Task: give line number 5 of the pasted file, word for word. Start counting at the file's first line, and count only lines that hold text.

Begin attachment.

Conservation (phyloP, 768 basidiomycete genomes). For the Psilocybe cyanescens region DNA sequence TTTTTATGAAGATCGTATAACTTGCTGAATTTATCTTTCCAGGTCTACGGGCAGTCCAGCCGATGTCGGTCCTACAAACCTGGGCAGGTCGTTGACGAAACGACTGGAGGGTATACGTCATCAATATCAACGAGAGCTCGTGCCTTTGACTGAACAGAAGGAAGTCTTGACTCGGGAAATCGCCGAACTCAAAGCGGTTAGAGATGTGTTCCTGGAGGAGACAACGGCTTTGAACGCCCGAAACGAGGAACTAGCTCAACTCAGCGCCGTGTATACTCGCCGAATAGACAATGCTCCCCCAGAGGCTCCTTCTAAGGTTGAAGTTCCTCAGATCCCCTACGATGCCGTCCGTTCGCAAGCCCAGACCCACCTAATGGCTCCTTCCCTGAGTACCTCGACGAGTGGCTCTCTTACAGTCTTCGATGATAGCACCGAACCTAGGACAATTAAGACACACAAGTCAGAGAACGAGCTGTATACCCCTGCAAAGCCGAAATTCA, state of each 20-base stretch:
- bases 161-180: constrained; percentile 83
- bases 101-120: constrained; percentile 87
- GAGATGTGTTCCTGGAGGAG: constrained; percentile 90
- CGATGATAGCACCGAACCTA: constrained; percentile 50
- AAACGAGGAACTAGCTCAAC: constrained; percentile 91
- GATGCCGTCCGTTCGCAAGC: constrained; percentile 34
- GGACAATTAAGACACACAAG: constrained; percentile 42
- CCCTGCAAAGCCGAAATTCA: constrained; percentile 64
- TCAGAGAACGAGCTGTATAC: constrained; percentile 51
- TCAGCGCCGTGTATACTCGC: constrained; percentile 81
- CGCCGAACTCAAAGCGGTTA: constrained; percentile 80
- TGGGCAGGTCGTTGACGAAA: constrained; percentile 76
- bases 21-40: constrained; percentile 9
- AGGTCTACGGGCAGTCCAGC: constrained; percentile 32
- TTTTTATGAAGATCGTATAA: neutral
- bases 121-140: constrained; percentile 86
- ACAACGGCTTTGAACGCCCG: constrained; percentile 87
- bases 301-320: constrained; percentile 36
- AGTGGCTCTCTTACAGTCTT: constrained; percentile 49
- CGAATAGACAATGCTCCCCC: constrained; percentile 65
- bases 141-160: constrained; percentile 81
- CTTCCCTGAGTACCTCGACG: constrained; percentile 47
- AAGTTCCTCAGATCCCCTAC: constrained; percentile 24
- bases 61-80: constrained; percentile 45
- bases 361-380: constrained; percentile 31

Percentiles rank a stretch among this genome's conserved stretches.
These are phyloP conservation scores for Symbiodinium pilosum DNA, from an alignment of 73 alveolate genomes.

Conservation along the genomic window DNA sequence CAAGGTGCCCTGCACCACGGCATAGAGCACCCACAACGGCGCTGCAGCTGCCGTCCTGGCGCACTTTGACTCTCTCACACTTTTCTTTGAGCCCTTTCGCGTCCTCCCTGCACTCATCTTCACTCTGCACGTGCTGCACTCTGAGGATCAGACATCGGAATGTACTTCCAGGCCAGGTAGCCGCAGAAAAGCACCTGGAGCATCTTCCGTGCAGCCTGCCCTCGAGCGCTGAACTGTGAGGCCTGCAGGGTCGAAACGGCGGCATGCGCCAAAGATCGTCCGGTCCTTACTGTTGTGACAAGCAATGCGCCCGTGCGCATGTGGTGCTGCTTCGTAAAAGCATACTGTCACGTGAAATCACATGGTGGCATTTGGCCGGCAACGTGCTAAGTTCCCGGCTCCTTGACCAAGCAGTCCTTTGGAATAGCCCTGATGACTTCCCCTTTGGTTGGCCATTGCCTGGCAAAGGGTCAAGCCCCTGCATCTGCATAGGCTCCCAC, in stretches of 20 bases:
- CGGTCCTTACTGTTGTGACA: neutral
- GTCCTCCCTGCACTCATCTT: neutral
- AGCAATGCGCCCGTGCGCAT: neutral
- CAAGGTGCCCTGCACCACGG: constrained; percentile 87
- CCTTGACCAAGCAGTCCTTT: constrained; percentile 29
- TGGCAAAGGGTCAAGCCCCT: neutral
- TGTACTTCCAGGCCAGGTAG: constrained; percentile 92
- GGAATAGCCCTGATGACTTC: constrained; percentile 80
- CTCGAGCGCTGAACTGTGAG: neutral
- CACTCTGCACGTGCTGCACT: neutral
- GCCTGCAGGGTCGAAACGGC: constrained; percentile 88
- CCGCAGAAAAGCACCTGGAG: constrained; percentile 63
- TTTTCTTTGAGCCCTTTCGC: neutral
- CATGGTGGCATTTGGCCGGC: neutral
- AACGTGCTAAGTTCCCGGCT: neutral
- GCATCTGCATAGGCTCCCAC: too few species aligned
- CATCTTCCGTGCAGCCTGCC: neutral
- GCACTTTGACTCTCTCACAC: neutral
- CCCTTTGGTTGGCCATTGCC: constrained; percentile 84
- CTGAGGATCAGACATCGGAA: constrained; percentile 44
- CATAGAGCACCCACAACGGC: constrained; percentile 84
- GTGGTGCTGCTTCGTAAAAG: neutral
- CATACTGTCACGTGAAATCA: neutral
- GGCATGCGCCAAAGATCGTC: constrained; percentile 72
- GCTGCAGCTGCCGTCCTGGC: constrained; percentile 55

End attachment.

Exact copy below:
- CGATGATAGCACCGAACCTA: constrained; percentile 50